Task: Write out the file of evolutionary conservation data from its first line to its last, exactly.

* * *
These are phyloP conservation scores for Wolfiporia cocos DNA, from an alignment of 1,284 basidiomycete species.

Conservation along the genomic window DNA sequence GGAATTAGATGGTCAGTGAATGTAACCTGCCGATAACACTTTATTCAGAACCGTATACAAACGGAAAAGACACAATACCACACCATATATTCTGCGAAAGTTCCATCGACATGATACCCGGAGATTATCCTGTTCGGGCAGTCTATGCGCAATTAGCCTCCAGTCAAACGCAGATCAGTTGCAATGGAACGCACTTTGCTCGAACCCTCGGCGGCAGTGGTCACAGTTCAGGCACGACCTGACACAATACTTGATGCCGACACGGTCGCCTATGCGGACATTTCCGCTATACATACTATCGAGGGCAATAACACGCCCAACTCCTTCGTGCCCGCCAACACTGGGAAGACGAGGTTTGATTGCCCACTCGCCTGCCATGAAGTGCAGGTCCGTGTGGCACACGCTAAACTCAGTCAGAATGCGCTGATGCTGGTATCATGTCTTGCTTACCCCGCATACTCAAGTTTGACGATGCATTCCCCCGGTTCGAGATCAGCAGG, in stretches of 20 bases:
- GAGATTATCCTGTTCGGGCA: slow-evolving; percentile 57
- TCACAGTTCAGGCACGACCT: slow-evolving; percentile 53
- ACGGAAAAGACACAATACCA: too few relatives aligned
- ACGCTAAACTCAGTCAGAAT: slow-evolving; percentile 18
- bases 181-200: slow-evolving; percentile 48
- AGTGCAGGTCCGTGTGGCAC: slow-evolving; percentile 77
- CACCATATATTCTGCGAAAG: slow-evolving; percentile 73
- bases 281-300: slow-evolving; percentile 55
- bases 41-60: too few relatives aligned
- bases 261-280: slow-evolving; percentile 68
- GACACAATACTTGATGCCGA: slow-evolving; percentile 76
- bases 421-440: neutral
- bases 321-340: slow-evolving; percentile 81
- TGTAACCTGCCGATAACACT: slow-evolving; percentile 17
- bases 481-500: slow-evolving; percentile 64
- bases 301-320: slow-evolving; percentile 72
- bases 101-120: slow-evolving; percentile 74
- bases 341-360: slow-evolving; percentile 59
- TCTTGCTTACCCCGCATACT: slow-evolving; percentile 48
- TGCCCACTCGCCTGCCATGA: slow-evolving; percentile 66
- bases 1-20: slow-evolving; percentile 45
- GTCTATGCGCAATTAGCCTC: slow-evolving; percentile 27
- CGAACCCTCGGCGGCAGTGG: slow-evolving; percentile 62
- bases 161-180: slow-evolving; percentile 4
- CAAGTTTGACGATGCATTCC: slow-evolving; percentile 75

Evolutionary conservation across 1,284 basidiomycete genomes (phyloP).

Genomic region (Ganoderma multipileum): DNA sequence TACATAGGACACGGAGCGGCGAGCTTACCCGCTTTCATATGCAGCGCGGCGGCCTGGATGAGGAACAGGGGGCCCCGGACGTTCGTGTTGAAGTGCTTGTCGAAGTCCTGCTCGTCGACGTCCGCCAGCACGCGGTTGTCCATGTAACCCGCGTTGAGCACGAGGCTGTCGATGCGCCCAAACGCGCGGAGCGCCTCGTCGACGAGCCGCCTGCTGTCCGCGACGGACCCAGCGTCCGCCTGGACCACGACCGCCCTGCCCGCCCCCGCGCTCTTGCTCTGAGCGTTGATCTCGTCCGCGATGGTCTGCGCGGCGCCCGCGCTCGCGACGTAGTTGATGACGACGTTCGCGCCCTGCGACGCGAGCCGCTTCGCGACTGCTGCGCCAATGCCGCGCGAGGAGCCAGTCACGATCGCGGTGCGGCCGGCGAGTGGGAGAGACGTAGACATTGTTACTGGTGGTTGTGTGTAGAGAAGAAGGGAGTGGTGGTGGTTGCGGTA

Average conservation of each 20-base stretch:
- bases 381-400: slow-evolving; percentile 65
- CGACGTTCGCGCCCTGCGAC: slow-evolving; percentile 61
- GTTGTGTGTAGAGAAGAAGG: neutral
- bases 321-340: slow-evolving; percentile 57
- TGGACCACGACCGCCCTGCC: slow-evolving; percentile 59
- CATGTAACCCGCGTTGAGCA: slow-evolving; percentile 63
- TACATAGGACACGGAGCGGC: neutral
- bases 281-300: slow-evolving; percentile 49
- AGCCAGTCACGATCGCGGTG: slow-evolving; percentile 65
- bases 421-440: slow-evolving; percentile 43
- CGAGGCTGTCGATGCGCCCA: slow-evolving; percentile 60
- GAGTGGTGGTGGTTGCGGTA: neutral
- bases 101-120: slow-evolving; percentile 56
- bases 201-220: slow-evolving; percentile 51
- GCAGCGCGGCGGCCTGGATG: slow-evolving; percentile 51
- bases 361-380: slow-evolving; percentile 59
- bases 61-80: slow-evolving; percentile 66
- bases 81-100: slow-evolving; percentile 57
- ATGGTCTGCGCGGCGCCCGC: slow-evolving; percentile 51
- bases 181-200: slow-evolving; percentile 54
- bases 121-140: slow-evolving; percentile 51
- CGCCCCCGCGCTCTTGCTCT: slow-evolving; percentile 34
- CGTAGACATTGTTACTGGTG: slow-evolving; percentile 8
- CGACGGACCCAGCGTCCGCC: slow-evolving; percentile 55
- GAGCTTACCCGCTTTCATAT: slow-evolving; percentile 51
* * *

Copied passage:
These are phyloP conservation scores for Wolfiporia cocos DNA, from an alignment of 1,284 basidiomycete species.

Conservation along the genomic window DNA sequence GGAATTAGATGGTCAGTGAATGTAACCTGCCGATAACACTTTATTCAGAACCGTATACAAACGGAAAAGACACAATACCACACCATATATTCTGCGAAAGTTCCATCGACATGATACCCGGAGATTATCCTGTTCGGGCAGTCTATGCGCAATTAGCCTCCAGTCAAACGCAGATCAGTTGCAATGGAACGCACTTTGCTCGAACCCTCGGCGGCAGTGGTCACAGTTCAGGCACGACCTGACACAATACTTGATGCCGACACGGTCGCCTATGCGGACATTTCCGCTATACATACTATCGAGGGCAATAACACGCCCAACTCCTTCGTGCCCGCCAACACTGGGAAGACGAGGTTTGATTGCCCACTCGCCTGCCATGAAGTGCAGGTCCGTGTGGCACACGCTAAACTCAGTCAGAATGCGCTGATGCTGGTATCATGTCTTGCTTACCCCGCATACTCAAGTTTGACGATGCATTCCCCCGGTTCGAGATCAGCAGG, in stretches of 20 bases:
- GAGATTATCCTGTTCGGGCA: slow-evolving; percentile 57
- TCACAGTTCAGGCACGACCT: slow-evolving; percentile 53
- ACGGAAAAGACACAATACCA: too few relatives aligned
- ACGCTAAACTCAGTCAGAAT: slow-evolving; percentile 18
- bases 181-200: slow-evolving; percentile 48
- AGTGCAGGTCCGTGTGGCAC: slow-evolving; percentile 77
- CACCATATATTCTGCGAAAG: slow-evolving; percentile 73
- bases 281-300: slow-evolving; percentile 55
- bases 41-60: too few relatives aligned
- bases 261-280: slow-evolving; percentile 68
- GACACAATACTTGATGCCGA: slow-evolving; percentile 76
- bases 421-440: neutral
- bases 321-340: slow-evolving; percentile 81
- TGTAACCTGCCGATAACACT: slow-evolving; percentile 17
- bases 481-500: slow-evolving; percentile 64
- bases 301-320: slow-evolving; percentile 72
- bases 101-120: slow-evolving; percentile 74
- bases 341-360: slow-evolving; percentile 59
- TCTTGCTTACCCCGCATACT: slow-evolving; percentile 48
- TGCCCACTCGCCTGCCATGA: slow-evolving; percentile 66
- bases 1-20: slow-evolving; percentile 45
- GTCTATGCGCAATTAGCCTC: slow-evolving; percentile 27
- CGAACCCTCGGCGGCAGTGG: slow-evolving; percentile 62
- bases 161-180: slow-evolving; percentile 4
- CAAGTTTGACGATGCATTCC: slow-evolving; percentile 75

Evolutionary conservation across 1,284 basidiomycete genomes (phyloP).

Genomic region (Ganoderma multipileum): DNA sequence TACATAGGACACGGAGCGGCGAGCTTACCCGCTTTCATATGCAGCGCGGCGGCCTGGATGAGGAACAGGGGGCCCCGGACGTTCGTGTTGAAGTGCTTGTCGAAGTCCTGCTCGTCGACGTCCGCCAGCACGCGGTTGTCCATGTAACCCGCGTTGAGCACGAGGCTGTCGATGCGCCCAAACGCGCGGAGCGCCTCGTCGACGAGCCGCCTGCTGTCCGCGACGGACCCAGCGTCCGCCTGGACCACGACCGCCCTGCCCGCCCCCGCGCTCTTGCTCTGAGCGTTGATCTCGTCCGCGATGGTCTGCGCGGCGCCCGCGCTCGCGACGTAGTTGATGACGACGTTCGCGCCCTGCGACGCGAGCCGCTTCGCGACTGCTGCGCCAATGCCGCGCGAGGAGCCAGTCACGATCGCGGTGCGGCCGGCGAGTGGGAGAGACGTAGACATTGTTACTGGTGGTTGTGTGTAGAGAAGAAGGGAGTGGTGGTGGTTGCGGTA

Average conservation of each 20-base stretch:
- bases 381-400: slow-evolving; percentile 65
- CGACGTTCGCGCCCTGCGAC: slow-evolving; percentile 61
- GTTGTGTGTAGAGAAGAAGG: neutral
- bases 321-340: slow-evolving; percentile 57
- TGGACCACGACCGCCCTGCC: slow-evolving; percentile 59
- CATGTAACCCGCGTTGAGCA: slow-evolving; percentile 63
- TACATAGGACACGGAGCGGC: neutral
- bases 281-300: slow-evolving; percentile 49
- AGCCAGTCACGATCGCGGTG: slow-evolving; percentile 65
- bases 421-440: slow-evolving; percentile 43
- CGAGGCTGTCGATGCGCCCA: slow-evolving; percentile 60
- GAGTGGTGGTGGTTGCGGTA: neutral
- bases 101-120: slow-evolving; percentile 56
- bases 201-220: slow-evolving; percentile 51
- GCAGCGCGGCGGCCTGGATG: slow-evolving; percentile 51
- bases 361-380: slow-evolving; percentile 59
- bases 61-80: slow-evolving; percentile 66
- bases 81-100: slow-evolving; percentile 57
- ATGGTCTGCGCGGCGCCCGC: slow-evolving; percentile 51
- bases 181-200: slow-evolving; percentile 54
- bases 121-140: slow-evolving; percentile 51
- CGCCCCCGCGCTCTTGCTCT: slow-evolving; percentile 34
- CGTAGACATTGTTACTGGTG: slow-evolving; percentile 8
- CGACGGACCCAGCGTCCGCC: slow-evolving; percentile 55
- GAGCTTACCCGCTTTCATAT: slow-evolving; percentile 51